Over-cautious football that has frequented domestic Brazilian football has yielded negative results.
Tim Vickery’s Notes From South America: Cautious Style Costing Brazilian Football
Some wins are worth much more than the points at stake. There are games that stand out for reasons beyond the result – and one such could be Sunday’s clash in the Brazilian Championship, where Flamengo cruised to a 3-0 win over Palmeiras.
This is significant in terms of league placing. Approaching the half way stage it took Flamengo to the top of the table, and sent Palmeiras tumbling down to fifth. But it was much more than that. This was the meeting of Brazil’s wealthy big two; Flamengo with their colossal nationwide support, and Palmeiras with a wealthy sponsor plus a large fan base enthused with the club’s excellent new stadium. But it also came across as a clash of the new versus the old, with a resounding victory for the former.
Reigning champions Palmeiras are coached – for now – by Luiz Felipe Scolari. The quantity of titles on his CV are sufficient to highlight his competence. But it is hard to deny that he is a representative of a low risk, counter attack and set pieces model of play that has taken a stranglehold on the domestic Brazilian game in recent times – and which has not been to its benefit.
Last year, one by one, the Brazilian clubs were eliminated from the Copa Libertadores as a consequence of an over-cautious approach. Even with a financial advantage over their continental rivals they would drop deep, cover up and bide their time. It is essentially a reactive model of play, and it has been taken too far.
This year there has been a fascinating reaction, part of which is the decision of Flamengo to appoint Portuguese coach Jorge Jesus. He strode in after the Copa America with a proactive style of play. His team seek to defend high, attacking the half way line rather than retreating to their own penalty area, and throwing numbers forward to carry out fluid combinations close to the opposing goal.
His team often switch formations, and confused Palmeiras on Sunday with an early change from a 4-2-3-1 to a 4-4-2. This latter system is bringing out the best in the two strikers. One of the things that has hampered the career of the talented Gabriel Barbosa is that he is neither an old fashioned centre forward, nor is he a genuine winger. The trend for 4-3-3 or 4-2-3-1, then, has hit him hard. He does not really fit in. But a 4-4-2 suits him much better, giving him the freedom to drop or to roam across the attacking line – and much the same applies to his strike partner Bruno Henrique, newly called up to the Brazil squad.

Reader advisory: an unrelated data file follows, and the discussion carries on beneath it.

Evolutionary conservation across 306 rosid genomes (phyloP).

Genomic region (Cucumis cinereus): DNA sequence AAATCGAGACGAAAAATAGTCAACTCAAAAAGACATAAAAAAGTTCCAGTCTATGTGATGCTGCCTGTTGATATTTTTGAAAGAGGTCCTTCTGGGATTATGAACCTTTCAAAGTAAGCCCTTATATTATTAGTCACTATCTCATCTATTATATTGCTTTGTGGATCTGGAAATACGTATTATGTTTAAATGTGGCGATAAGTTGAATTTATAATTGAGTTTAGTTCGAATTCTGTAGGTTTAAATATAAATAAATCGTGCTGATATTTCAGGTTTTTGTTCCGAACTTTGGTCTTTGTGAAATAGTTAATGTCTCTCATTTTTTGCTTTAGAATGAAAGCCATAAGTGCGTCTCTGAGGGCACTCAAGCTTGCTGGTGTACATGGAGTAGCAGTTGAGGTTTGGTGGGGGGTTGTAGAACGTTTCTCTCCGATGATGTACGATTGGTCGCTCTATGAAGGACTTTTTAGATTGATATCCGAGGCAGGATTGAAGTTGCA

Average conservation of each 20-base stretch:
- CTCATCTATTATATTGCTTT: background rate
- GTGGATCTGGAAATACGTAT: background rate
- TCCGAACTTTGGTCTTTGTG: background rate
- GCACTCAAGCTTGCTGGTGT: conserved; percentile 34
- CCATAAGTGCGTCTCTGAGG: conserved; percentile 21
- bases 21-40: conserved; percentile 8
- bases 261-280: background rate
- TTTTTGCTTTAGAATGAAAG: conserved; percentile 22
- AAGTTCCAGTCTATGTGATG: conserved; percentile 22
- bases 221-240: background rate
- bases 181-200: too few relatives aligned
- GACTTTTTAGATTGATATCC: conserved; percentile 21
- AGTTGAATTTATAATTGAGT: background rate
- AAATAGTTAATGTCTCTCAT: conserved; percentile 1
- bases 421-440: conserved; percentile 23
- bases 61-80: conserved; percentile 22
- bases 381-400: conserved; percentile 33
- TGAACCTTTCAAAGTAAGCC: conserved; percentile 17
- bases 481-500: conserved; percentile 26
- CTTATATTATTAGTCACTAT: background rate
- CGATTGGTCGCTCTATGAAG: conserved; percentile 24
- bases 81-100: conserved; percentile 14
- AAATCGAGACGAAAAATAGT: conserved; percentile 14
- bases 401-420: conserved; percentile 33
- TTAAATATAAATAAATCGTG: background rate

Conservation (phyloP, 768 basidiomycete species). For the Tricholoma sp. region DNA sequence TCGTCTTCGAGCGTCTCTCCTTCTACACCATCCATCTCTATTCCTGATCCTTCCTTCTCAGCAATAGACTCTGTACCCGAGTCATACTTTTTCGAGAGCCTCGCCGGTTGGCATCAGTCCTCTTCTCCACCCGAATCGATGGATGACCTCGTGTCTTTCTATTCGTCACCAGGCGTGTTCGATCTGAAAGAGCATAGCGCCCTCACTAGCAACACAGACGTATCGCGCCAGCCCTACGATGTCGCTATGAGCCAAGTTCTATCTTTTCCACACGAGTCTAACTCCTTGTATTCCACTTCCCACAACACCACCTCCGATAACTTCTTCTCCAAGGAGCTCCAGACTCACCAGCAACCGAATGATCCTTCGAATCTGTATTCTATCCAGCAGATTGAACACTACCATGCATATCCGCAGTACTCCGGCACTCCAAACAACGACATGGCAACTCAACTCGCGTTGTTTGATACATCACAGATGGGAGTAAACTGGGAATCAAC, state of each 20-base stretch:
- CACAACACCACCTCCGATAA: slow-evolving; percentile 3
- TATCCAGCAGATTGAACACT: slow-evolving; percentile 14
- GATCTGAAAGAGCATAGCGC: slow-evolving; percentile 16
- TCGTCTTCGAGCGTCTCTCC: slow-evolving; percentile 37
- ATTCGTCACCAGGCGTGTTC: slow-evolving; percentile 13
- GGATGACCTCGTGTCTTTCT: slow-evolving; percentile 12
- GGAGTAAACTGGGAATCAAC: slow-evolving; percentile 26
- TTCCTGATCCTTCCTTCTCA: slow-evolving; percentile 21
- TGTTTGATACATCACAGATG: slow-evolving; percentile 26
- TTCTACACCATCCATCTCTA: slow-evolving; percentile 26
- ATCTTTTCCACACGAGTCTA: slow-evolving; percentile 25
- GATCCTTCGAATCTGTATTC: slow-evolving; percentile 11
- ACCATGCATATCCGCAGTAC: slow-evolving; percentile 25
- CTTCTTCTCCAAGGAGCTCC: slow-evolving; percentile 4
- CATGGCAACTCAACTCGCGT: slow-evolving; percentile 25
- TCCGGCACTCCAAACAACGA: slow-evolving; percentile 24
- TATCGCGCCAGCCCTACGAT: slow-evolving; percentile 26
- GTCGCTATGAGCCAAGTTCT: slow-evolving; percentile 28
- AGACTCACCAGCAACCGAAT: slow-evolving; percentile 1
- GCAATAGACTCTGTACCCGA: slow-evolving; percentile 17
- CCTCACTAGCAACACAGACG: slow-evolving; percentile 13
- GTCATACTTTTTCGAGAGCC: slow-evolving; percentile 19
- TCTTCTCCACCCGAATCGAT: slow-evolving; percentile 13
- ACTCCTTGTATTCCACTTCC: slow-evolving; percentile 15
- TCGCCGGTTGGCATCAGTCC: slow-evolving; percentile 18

For a vital few minutes, Palmeiras were not able to close them down, and were well on the way to a beating.
It could well be that Brazilian sides have forgotten how to defend against twin strikers. A quarter of a century ago almost everyone in Brazil played 4-4-2. The defensive response, given the huge space lying in front of the defensive line, was effectively to play a pair of centre backs in front of the centre backs. These days, with the vast majority of teams fielding a lone striker, that has gone out of fashion. Palmeiras simply could not cope with the fluidity of Gabriel and Bruno Henrique, and their link ups with attacking midfielders Everton Ribeiro and Giorgian De Arrascaeta. The game, billed as clash between two title heavyweights, was not remotely close.
True, this is a good time to face Palmeiras. Their wheels have come off. They went into the pause for the Copa America as the league leaders. Since the break their league form has been that of a relegation candidate. And they have been knocked out of the domestic cup and – a huge blow – last Wednesday they failed to make the semi finals of the Libertadores. Morale is clearly low, and Scolari may struggle to hold on to his job.
But Sunday felt more than a routine win over an out of sorts opponent. It came across as a triumph for the new proactive desire, as a manifesto for a fresh bold approach. There is much the same from the side who trail Flamengo on goal difference – Santos, trained by the former Argentine national team boss Jorge Sampaoli.
Where Jorge Jesus has lots of money to spend, and has used to it build a formidable squad, Sampaoli is operating on a relative shoe string, and his performance so far in the Brazilian Championship is at least as impressive.
And so the table is topped by two teams coached by foreigners. Then again, there was a huge foreign influence – Uruguayan, Argentine, Hungarian – in the development of the game and in Brazil’s early World Cup wins. By battling back at the excesses of cautious pragmatism, Jorge Jesus and Jorge Sampaoli are not just part of a foreign invasion. They are helping Brazilian football become more Brazilian.
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